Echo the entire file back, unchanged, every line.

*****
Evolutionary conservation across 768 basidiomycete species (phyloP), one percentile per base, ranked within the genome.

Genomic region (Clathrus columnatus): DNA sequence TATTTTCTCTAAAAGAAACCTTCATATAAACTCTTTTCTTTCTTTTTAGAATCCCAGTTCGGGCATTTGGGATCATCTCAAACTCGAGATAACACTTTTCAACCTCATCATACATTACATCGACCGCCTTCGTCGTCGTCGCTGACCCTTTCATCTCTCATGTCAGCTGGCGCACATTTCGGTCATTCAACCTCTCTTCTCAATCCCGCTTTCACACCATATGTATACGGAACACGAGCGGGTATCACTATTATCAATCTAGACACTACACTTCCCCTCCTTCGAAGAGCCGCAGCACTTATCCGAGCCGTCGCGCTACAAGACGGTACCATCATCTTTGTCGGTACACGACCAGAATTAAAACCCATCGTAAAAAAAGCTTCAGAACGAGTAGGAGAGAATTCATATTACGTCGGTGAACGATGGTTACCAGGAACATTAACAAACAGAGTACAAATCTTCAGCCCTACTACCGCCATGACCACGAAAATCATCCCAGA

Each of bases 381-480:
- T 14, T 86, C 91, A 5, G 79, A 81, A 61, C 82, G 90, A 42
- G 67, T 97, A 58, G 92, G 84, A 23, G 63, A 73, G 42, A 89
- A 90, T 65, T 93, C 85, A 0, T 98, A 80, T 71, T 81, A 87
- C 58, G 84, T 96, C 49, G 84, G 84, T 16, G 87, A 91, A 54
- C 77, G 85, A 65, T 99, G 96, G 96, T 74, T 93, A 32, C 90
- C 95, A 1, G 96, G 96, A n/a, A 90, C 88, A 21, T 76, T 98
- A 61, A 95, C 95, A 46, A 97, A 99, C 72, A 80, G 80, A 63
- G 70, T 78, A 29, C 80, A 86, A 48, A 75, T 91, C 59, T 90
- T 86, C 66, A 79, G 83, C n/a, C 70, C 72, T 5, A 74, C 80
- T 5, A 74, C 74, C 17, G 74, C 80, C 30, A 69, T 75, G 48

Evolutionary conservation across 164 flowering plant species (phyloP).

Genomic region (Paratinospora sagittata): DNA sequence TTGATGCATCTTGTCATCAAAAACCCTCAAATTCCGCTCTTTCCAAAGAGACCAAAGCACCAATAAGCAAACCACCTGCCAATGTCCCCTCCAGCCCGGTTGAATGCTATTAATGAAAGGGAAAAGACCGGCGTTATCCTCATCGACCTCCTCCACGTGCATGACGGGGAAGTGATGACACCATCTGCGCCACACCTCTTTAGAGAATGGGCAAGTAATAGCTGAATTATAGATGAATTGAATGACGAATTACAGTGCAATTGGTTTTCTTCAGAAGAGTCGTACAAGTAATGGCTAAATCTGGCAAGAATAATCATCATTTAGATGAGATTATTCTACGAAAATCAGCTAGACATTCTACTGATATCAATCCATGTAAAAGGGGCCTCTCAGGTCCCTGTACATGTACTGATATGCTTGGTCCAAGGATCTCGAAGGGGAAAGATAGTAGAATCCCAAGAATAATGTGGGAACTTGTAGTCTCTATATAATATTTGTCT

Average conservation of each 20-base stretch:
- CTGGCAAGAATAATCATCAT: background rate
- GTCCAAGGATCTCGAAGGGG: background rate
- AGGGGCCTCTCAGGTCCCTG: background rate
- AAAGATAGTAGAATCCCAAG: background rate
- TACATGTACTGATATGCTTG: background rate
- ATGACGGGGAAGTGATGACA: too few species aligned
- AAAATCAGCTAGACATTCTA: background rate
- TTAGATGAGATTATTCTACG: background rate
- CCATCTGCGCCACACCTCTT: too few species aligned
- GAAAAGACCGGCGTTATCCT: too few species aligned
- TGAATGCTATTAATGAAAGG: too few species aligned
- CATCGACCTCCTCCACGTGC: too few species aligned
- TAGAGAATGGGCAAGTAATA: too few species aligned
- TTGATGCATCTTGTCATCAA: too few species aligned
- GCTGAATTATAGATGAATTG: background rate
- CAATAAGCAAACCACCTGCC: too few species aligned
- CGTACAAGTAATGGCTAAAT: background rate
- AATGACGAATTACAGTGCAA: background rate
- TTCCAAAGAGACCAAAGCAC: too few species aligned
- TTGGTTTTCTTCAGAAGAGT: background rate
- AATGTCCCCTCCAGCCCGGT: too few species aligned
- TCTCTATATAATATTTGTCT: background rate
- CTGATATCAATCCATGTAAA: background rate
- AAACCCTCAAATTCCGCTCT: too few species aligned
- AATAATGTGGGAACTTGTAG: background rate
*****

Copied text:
Evolutionary conservation across 768 basidiomycete species (phyloP), one percentile per base, ranked within the genome.

Genomic region (Clathrus columnatus): DNA sequence TATTTTCTCTAAAAGAAACCTTCATATAAACTCTTTTCTTTCTTTTTAGAATCCCAGTTCGGGCATTTGGGATCATCTCAAACTCGAGATAACACTTTTCAACCTCATCATACATTACATCGACCGCCTTCGTCGTCGTCGCTGACCCTTTCATCTCTCATGTCAGCTGGCGCACATTTCGGTCATTCAACCTCTCTTCTCAATCCCGCTTTCACACCATATGTATACGGAACACGAGCGGGTATCACTATTATCAATCTAGACACTACACTTCCCCTCCTTCGAAGAGCCGCAGCACTTATCCGAGCCGTCGCGCTACAAGACGGTACCATCATCTTTGTCGGTACACGACCAGAATTAAAACCCATCGTAAAAAAAGCTTCAGAACGAGTAGGAGAGAATTCATATTACGTCGGTGAACGATGGTTACCAGGAACATTAACAAACAGAGTACAAATCTTCAGCCCTACTACCGCCATGACCACGAAAATCATCCCAGA

Each of bases 381-480:
- T 14, T 86, C 91, A 5, G 79, A 81, A 61, C 82, G 90, A 42
- G 67, T 97, A 58, G 92, G 84, A 23, G 63, A 73, G 42, A 89
- A 90, T 65, T 93, C 85, A 0, T 98, A 80, T 71, T 81, A 87
- C 58, G 84, T 96, C 49, G 84, G 84, T 16, G 87, A 91, A 54
- C 77, G 85, A 65, T 99, G 96, G 96, T 74, T 93, A 32, C 90
- C 95, A 1, G 96, G 96, A n/a, A 90, C 88, A 21, T 76, T 98
- A 61, A 95, C 95, A 46, A 97, A 99, C 72, A 80, G 80, A 63
- G 70, T 78, A 29, C 80, A 86, A 48, A 75, T 91, C 59, T 90
- T 86, C 66, A 79, G 83, C n/a, C 70, C 72, T 5, A 74, C 80
- T 5, A 74, C 74, C 17, G 74, C 80, C 30, A 69, T 75, G 48

Evolutionary conservation across 164 flowering plant species (phyloP).

Genomic region (Paratinospora sagittata): DNA sequence TTGATGCATCTTGTCATCAAAAACCCTCAAATTCCGCTCTTTCCAAAGAGACCAAAGCACCAATAAGCAAACCACCTGCCAATGTCCCCTCCAGCCCGGTTGAATGCTATTAATGAAAGGGAAAAGACCGGCGTTATCCTCATCGACCTCCTCCACGTGCATGACGGGGAAGTGATGACACCATCTGCGCCACACCTCTTTAGAGAATGGGCAAGTAATAGCTGAATTATAGATGAATTGAATGACGAATTACAGTGCAATTGGTTTTCTTCAGAAGAGTCGTACAAGTAATGGCTAAATCTGGCAAGAATAATCATCATTTAGATGAGATTATTCTACGAAAATCAGCTAGACATTCTACTGATATCAATCCATGTAAAAGGGGCCTCTCAGGTCCCTGTACATGTACTGATATGCTTGGTCCAAGGATCTCGAAGGGGAAAGATAGTAGAATCCCAAGAATAATGTGGGAACTTGTAGTCTCTATATAATATTTGTCT

Average conservation of each 20-base stretch:
- CTGGCAAGAATAATCATCAT: background rate
- GTCCAAGGATCTCGAAGGGG: background rate
- AGGGGCCTCTCAGGTCCCTG: background rate
- AAAGATAGTAGAATCCCAAG: background rate
- TACATGTACTGATATGCTTG: background rate
- ATGACGGGGAAGTGATGACA: too few species aligned
- AAAATCAGCTAGACATTCTA: background rate
- TTAGATGAGATTATTCTACG: background rate
- CCATCTGCGCCACACCTCTT: too few species aligned
- GAAAAGACCGGCGTTATCCT: too few species aligned
- TGAATGCTATTAATGAAAGG: too few species aligned
- CATCGACCTCCTCCACGTGC: too few species aligned
- TAGAGAATGGGCAAGTAATA: too few species aligned
- TTGATGCATCTTGTCATCAA: too few species aligned
- GCTGAATTATAGATGAATTG: background rate
- CAATAAGCAAACCACCTGCC: too few species aligned
- CGTACAAGTAATGGCTAAAT: background rate
- AATGACGAATTACAGTGCAA: background rate
- TTCCAAAGAGACCAAAGCAC: too few species aligned
- TTGGTTTTCTTCAGAAGAGT: background rate
- AATGTCCCCTCCAGCCCGGT: too few species aligned
- TCTCTATATAATATTTGTCT: background rate
- CTGATATCAATCCATGTAAA: background rate
- AAACCCTCAAATTCCGCTCT: too few species aligned
- AATAATGTGGGAACTTGTAG: background rate